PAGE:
Systemic racism and the digital equality opportunity

As I write, demonstrations continue around the country and show no signs of slowing. They have been for the most part peaceful and appear united in taking on systemic racism. 

I realize that some people take exception to the term systemic racism. I find it apt, but my goal today is not to argue terminology. There’s no denying that, on average, black people earn less, land fewer job interviews, are arrested more often, receive harsher sentences, and are more likely to be beaten and even killed by police than their white counterparts. Even when researchers take pains to control for extraneous variables, gross disparities remains evident. So, call it what you will—systemic racism or some other name—either way, it exists, and it must end.

The extent to which racism is conscious and overt versus unwitting and subtle is beyond the scope of this post. For now, suffice it to say that no one is immune. And that includes the banking industry. This has been demonstrated by notorious cases like this one in 2012, in which the government found 34,000 instances where a financial institution had charged … 

… African Americans and Hispanics higher fees and rates on mortgages compared with white borrowers with similar credit profiles, according to documents filed in the U.S. District Court for the District of Columbia.  

Or this, more recent civil action against Fannie Mae filed on behalf of the National Fair Housing Alliance and “twenty local fair housing organizations.” The suit alleges that Fannie Mae …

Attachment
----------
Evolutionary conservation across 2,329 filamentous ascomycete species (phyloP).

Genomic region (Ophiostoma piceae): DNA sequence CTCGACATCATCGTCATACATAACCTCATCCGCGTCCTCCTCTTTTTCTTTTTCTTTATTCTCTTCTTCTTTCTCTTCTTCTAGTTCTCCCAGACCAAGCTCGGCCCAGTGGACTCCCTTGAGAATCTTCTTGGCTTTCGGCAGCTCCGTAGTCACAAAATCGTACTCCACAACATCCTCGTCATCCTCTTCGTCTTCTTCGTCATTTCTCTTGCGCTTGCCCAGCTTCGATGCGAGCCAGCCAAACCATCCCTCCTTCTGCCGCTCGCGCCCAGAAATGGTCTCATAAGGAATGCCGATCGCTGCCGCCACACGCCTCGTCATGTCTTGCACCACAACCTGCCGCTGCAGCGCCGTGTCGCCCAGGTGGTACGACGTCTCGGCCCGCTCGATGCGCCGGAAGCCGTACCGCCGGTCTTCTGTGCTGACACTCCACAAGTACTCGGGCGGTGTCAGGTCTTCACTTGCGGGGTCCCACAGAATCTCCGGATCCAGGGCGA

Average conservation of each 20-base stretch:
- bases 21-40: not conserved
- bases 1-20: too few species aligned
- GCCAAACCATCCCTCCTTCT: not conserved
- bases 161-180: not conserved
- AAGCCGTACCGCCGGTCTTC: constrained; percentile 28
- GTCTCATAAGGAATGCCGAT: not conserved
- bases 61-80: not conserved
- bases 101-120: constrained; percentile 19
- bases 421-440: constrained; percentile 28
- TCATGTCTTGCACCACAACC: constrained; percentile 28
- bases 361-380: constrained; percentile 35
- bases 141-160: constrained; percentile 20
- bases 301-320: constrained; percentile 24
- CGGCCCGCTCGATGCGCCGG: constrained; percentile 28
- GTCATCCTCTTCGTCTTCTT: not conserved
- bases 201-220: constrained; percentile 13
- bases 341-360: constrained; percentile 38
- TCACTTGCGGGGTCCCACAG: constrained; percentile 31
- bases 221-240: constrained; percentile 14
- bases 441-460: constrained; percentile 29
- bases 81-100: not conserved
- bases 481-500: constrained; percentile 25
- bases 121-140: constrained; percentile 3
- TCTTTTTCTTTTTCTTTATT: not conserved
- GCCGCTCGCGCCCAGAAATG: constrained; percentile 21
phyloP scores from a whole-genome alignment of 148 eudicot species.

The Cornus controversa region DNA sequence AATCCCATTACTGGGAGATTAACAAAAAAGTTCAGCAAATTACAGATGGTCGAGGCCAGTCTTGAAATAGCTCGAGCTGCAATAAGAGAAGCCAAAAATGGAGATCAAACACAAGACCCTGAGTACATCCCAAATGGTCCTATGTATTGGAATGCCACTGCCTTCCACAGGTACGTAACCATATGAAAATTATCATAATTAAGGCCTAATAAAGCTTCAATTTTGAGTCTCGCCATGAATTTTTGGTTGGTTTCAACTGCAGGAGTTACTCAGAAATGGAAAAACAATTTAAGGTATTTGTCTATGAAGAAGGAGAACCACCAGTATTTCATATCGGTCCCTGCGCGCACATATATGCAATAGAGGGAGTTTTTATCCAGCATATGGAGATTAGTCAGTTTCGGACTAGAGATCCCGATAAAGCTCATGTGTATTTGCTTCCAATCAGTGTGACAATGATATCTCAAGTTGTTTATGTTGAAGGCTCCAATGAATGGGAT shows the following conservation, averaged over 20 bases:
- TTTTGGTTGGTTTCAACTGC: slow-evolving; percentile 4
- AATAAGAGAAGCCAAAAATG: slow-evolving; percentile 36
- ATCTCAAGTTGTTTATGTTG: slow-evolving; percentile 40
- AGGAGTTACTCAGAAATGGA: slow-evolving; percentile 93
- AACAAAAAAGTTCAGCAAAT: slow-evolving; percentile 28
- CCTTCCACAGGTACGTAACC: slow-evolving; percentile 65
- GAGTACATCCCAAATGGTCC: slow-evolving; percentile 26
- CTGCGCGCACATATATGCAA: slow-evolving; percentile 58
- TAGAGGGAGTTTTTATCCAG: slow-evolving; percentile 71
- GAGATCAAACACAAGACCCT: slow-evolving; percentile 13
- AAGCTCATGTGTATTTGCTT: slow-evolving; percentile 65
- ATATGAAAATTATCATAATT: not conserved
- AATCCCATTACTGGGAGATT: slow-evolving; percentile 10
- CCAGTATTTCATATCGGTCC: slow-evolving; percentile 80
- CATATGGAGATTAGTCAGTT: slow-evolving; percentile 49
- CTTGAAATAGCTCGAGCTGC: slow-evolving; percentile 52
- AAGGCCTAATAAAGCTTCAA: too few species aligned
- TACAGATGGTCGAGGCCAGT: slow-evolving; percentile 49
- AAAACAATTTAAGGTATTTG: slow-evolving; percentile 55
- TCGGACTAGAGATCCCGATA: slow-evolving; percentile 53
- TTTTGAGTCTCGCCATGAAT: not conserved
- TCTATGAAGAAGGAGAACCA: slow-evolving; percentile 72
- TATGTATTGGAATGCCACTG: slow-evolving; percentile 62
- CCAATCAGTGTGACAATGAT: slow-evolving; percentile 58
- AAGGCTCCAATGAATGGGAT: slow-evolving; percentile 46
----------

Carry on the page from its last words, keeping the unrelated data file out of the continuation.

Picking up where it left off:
… did not conduct routine maintenance and marketing of REO properties in predominantly African-American and Latino neighborhoods but did maintain and market its REO properties in predominantly white neighborhoods. According to the complaint, after conducting a lengthy nationwide investigation of over 2,300 Fannie Mae REO properties, Plaintiffs informed Fannie Mae of the details of their findings, but Fannie Mae refused to change its behavior. Fannie Mae’s actions, the complaint alleges, have had a significant harmful impact on neighborhoods of color throughout the country, threatening the residents’ health and safety and diminishing surrounding property values. 

Or this report, just six months ago, from the New York Times

… racism has been baked into the American banking system. There are few black executives in the upper echelons of most financial institutions. Leading banks have recently paid restitution to black employees for isolating them from white peers, placing them in the poorest branches and cutting them off from career opportunities. Black customers are sometimes profiled, viewed with suspicion just for entering a bank and questioned over the most basic transactions. This year, researchers for the National Bureau of Economic Research found that black mortgage borrowers were charged higher interest rates than white borrowers and were denied mortgages that would have been approved for white applicants. 

Nationally published newspaper columnist Leonard Pitts, Jr. put it quite succinctly in his excellent piece earlier this week: “… we process racism as a loathsome character defect, when really, it’s the water in which we swim.”